Gabe was about half way through the watering when he saw the Unsaved girl.
He’d just reached the window end of the tenth row. He liked to work away from the standpipe and outwards each time, because he enjoyed the sensation of moving slowly and steadily towards the light and warmth of the sun.
He liked feeling the watering can swing easier in his hand as he limped from plant to plant, testing the soil for moistness with his thumb the way Brother Matthew had showed him to, gently tipping the liquid into the containers when required.
And at the end of each row, he liked to stand and look out of the open side of the tower, over the Unsaved city at its feet, across the Solent with its gaggle of grey glowering hulks and on to the emerald of the Island.
He wasn’t supposed to stop at all, because The LORD frowned on laziness. But it was only for maybe a fraction of a minute each row, and Gabe secretly thought that if The LORD really didn’t want him to look out of the tower sometimes, he wouldn’t have made it seem so interesting. He knew better than to mention that to Brother Matthew, though, just like he knew better than to get caught.
As he turned around to return, Gabe gasped to see a girl of marriage age crouched mannishly at the standpipe, dressed in garish clothes that left her arms and legs uncovered, her cupped hands catching water and raising it carelessly to her mouth.
Gabe started at the sound of his watering can hitting the floor, and the girl looked up.
â€œHey man, didn’t notice anyone here,â€ she said, standing to face him. â€œOtherwise I’d have asked first.â€
It wasn’t clear with her stood in the shadows, but there was something strange about her right eye. â€œYou shouldn’t be here, sister,â€ Gabe stammered.
â€œHow come?â€ replied the girl, plucking a tomato as she wandered towards him. â€œNot like there’s any bars on those big open sides, is it?â€
â€œThis is a House of The LORD, sister, and you are Unsaved,â€ said Gabe, still staring at the girl’s eye, which seemed to be surrounded and covered over by metal and plastic. â€œThe Unsaved may enter, but only through the Door of Penitence.â€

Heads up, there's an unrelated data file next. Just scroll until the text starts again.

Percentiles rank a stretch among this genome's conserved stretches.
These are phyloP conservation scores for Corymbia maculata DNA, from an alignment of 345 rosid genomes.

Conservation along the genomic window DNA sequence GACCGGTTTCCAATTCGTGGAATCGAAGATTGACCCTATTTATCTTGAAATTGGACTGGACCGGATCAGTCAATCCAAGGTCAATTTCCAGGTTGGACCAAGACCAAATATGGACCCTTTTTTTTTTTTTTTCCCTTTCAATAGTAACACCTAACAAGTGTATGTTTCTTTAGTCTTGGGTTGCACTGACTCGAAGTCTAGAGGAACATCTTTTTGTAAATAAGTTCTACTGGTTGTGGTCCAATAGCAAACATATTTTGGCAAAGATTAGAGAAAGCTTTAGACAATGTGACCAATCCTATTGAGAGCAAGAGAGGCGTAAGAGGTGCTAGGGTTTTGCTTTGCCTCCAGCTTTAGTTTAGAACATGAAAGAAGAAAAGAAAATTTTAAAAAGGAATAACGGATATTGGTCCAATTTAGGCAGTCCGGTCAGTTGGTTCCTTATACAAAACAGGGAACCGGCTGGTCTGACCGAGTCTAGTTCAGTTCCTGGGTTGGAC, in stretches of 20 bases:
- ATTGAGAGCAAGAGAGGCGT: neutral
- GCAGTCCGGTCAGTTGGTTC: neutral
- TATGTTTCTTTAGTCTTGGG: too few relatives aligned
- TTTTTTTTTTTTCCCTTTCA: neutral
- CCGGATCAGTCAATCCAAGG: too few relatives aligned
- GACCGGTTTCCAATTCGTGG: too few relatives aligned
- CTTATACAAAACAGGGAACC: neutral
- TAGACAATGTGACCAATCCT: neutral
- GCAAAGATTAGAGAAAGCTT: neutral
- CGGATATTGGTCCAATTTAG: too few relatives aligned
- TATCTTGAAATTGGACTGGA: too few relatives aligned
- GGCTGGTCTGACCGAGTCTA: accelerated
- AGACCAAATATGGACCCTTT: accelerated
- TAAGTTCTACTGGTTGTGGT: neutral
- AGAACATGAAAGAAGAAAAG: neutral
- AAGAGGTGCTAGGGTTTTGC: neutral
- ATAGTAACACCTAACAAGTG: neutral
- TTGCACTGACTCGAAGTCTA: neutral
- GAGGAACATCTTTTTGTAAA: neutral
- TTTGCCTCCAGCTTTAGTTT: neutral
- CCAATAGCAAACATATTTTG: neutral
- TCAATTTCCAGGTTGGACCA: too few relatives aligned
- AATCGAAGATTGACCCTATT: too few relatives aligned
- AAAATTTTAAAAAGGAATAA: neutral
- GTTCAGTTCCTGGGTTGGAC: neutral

â€œAh, right,â€ said the girl around a mouthful of tomato. â€œNever knew a cult had the top of this tower. Probably wouldn’t have climbed it otherwise â€” no offence. Hey â€” my eye freaking you out or something?â€
Gabe felt his face heat and he looked at the floor. â€œI meant no insult, sister, I -â€
â€œNo worries, I’m used to it. Draws a lot of attention, even downtown. Beats the shit out of only having one good eye, though.â€
Gabe’s head jerked up. â€œSo it’s true? The Unsaved really use machines to remove the flaws which The LORD deemed necessary to balance the gift of your life?â€
The girl laughed â€” not the modest laugh of a Saved Daughter, but something that seemed to pass through her like a spirit.
â€œWell, you could put it that way,â€ she said. â€œBut I don’t think some sky fairy messed up my eye before I was born any more than one did for your leg, there.â€
Gabe felt awkward again; not ashamed of the flaw that was his burden from The LORD, but ashamed at wondering what it would be like not to limp. He squashed the thoughts, as they were impious.
â€œHey, I guess I’d better go â€” I’m making you twitchy,â€ said the girl, maintaining an endless stream of chatter as she started unclipping various strange objects from her belt and attaching them to a large coil of rope across her shoulder. â€œHell knows how you get any work done with that view there, though â€” what I came up to see in the first place. Tomatoes and conversation a bonus, right?â€
â€œYou … you climbed the tower?â€
â€œYah. Kind of a hobby, but everyone’s started doing it now, so the fun’s fading. I liked it for the solitude, y’know? Anyway, better leave you to yours. Name’s Jez.â€
She stuck out an open hand toward Gabe, who found himself unable to do anything more than stare at it blankly.
â€œNo shakes with the unsaved, huh? Fair enough. Not even gonna tell me your name? Gabriel – OK. Well, maybe see you around, man. You ever come downtown, gimme a shout. I’ll get you lunch in exchange for the tomatoes and the water.â€
Gabe watched, still dumbstruck, as the girl who called herself Jez pulled on some odd-looking gloves, attached some small devices to the lip of the window, and clambered downwards out of sight with a shouted farewell.
â€œI heard voices, Brother Gabriel; to whom were you speaking?â€, asked Brother Matthew as he entered the growing room.
Still staring out over the city, Gabe told an outright lie for the first time he could remember. â€œNo one, Brother Matthew. No one at all.â€
[This just doesn’t work the way I wanted it to, because as I started writing it I realised there’s much more to tell than will fit in a piece of flash. But I had no time to do another piece, so this is what you get. Selah.]